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Historie


Neolithic tools found in the Kathmandu Valley indicate that people have been living in the Himalayan region for at least eleven thousand years.
The Gopal Bansa (1400 BC-700 BC) were likely one of the earliest inhabitants of Kathmandu valley. The earliest rulers of Nepal were the Kiratas (Kirata Kingdom), peoples often mentioned in Hindu texts, who ruled Nepal from 900 BC to 300 AD.
Around 500 AD, small kingdoms and confederations of clans arose in the southern regions of Nepal. From one of these, the Shakya polity, arose a prince who later renounced his status to lead an ascetic life, founded Buddhism, and came to be known as Gautama Buddha (traditionally dated 563483 BC).

By 250 BC, the southern regions had come under the influence of the Maurya Empire of North India and later became a vassal state under the Gupta Empire in the 4th century AD.
The kings of the Lichhavi dynasty have been found to have ruled Nepal after the Kirat monarchical dynasty. The Licchavi dynasty went into decline in the late 8th century, and was followed by a Thakuri era. Thakuri kings ruled over the country up to the middle of the 12th century CE.

Beginning in the early twelfth century, leading notables in Nepal began to appear with names ending in the term malla, ("wrestler" in Sanskrit), indicating a person of great strength and power. The Malla Dynasty ruled the Kathmandu Valley from 12011779.
After the death of Yaksha Malla in 1482, the Kathmandu Valley was divided up among his sons into three kingdoms of Bhaktapur, Kathmandu and Patan.
The complete flowering of the unique culture of the Kathmandu Valley occurred during this period, and it was also during this time that the old palace complexes in the three main towns achieved much of their present-day forms.

In the mid-18th century, Prithvi Narayan Shah, a Gorkha king, set out to put together what would become present-day Nepal. He embarked on his mission by securing the neutrality of the bordering mountain kingdoms. After several bloody battles and sieges, notably the Battle of Kirtipur, he managed to conquer the Kathmandu Valley in 1769.
The Gorkha control reached its height when the North Indian territories of the Kumaon and Garhwal Kingdoms in the west to Sikkim in the east came under Nepalese control. A dispute with Tibet over the control of mountain passes and inner Tingri valleys of Tibet forced the Qing Emperor of China to start the Sino-Nepali War (1788-1792) compelling the Nepali to retreat and pay heavy reparations to Peking.
Rivalry between the Kingdom of Nepal and the East India Company over the control of states bordering Nepal eventually led to the Anglo-Nepali War (181516). The war ended in the Sugauli Treaty, under which Nepal ceded recently captured lands as well as the right to recruit soldiers.

Factionalism inside the royal family led to a period of instability. In 1846, a plot was discovered revealing that the reigning queen had planned to overthrow Jung Bahadur Kunwar, a fast-rising military leader. This led to the Kot massacre (14 september 1846); armed clashes between military personnel and administrators loyal to the queen led to the execution of several hundred princes and chieftains around the country.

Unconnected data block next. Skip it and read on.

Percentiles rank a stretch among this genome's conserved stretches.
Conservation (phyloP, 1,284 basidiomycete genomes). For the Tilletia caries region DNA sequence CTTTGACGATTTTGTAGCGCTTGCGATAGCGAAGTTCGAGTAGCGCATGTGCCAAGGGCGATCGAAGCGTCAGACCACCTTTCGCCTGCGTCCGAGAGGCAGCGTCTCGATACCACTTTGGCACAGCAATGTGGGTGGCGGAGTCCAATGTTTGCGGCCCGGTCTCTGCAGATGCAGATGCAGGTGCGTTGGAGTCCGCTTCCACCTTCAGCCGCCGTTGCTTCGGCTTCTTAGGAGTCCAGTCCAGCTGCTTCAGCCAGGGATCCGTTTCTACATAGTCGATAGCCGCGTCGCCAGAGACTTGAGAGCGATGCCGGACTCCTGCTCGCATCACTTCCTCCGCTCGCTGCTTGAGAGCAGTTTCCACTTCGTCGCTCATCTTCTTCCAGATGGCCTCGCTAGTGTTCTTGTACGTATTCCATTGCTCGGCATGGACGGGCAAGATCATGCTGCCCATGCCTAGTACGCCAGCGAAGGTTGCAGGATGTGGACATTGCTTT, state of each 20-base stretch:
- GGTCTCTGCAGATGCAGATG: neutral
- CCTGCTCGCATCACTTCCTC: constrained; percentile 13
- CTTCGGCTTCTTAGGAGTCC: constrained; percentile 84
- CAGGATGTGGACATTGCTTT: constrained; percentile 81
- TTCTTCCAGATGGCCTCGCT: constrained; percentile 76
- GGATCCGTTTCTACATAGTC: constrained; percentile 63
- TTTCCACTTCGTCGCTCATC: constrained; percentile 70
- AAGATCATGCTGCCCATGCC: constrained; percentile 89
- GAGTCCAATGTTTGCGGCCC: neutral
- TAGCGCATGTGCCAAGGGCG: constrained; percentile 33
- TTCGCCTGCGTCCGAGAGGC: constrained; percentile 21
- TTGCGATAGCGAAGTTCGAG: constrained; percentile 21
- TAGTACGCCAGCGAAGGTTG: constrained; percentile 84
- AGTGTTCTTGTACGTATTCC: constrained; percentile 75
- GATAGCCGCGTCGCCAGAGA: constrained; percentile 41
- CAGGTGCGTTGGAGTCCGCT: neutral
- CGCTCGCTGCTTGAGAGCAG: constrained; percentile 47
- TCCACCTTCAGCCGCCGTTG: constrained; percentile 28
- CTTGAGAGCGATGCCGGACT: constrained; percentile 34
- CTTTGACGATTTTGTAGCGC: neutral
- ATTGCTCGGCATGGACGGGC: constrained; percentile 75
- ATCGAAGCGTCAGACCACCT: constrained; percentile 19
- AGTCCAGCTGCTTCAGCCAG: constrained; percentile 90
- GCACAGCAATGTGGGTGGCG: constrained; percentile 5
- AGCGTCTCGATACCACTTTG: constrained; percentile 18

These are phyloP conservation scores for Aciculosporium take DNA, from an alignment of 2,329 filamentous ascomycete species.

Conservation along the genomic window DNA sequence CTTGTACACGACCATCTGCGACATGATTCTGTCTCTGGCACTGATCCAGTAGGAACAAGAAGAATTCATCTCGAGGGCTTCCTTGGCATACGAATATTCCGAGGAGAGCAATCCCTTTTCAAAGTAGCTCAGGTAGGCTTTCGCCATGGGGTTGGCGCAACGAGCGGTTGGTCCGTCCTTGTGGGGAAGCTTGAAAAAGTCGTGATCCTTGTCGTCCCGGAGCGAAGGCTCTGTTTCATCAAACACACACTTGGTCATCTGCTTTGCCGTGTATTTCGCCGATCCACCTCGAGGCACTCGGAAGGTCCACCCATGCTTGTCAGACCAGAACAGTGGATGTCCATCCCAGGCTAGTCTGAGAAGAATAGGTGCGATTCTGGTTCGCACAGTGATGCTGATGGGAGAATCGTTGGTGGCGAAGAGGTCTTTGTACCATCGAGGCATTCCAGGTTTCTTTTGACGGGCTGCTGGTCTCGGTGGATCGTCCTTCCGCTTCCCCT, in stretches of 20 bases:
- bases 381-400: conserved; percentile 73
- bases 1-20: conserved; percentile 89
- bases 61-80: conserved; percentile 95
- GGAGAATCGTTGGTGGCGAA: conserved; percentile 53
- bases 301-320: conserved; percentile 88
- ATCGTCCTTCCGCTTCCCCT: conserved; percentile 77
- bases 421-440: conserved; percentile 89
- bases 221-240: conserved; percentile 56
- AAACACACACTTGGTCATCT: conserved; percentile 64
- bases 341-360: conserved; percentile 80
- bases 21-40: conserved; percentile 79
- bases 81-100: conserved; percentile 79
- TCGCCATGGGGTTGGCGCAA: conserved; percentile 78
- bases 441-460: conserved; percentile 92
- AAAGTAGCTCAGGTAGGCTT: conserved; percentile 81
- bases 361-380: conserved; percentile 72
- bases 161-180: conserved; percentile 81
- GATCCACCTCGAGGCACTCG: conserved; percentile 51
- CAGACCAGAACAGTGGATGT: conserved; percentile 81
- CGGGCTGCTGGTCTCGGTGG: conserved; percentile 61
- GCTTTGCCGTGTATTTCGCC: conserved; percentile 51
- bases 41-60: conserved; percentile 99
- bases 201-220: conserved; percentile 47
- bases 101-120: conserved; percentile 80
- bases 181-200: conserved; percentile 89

Jung Bahadur Kunwar emerged victorious and founded the Rana Dynasty, The king was made a titular figure, and the post of Prime Minister was made powerful and hereditary. The Ranas were staunchly pro-British and assisted them during the Indian Rebellion of 1857 (and later in both World Wars).
In 1923, the United Kingdom and Nepal formally signed an agreement of friendship that superseded the Sugauli Treaty of 1816.

Unsuccessful attempts were made to implement reforms and a constitution during the 1960s and 1970s. An economic crisis at the end of the 1980s led to a popular movement which brought about parliamentary elections and the adoption of a constitutional monarchy in 1990.
The 1990s saw the beginning of the Nepalese Civil War (19962006), a conflict between government forces and the insurgent forces of the Communist Party of Nepal.
Following an election held in 2008, the Nepalese Constituent Assembly formally abolished the kingdom in its first session on
28 May 2008, declaring the Federal Democratic Republic of Nepal in its place.
In 20 September 2015, a new constitution, the "Constitution of Nepal 2015" was announced by President Ram Baran Yadav in the constituent assembly. The constituent assembly was transformed into a legislative parliament by the then-chairman of that assembly.
The new constitution of Nepal has changed Nepal practically into a federal democratic republic by making 7 unnamed provinces.
In October 2015, Bidhya Devi Bhandari was nominated as the first female president.

I visited Nepal in oktober 1992

These are the places I have seen on that trip

Royal Chitwan National Park
Pokhara
Katmandu

Please let me know when you're having questions.
i would be pleased to help you.

Things to do and other tips

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This illustrate's my memories of Nepal:

The Swayambhunath temple at Katmandu

See my "Things to do" pages for more pictures.

When i'am visiting a country i like to be prepared;
So i know something about the Country and i can plan the things to visit.
That's why i 'm reading books;looking at travel maps etc.
See my "Things to read" pages for Books/Maps about
Nepal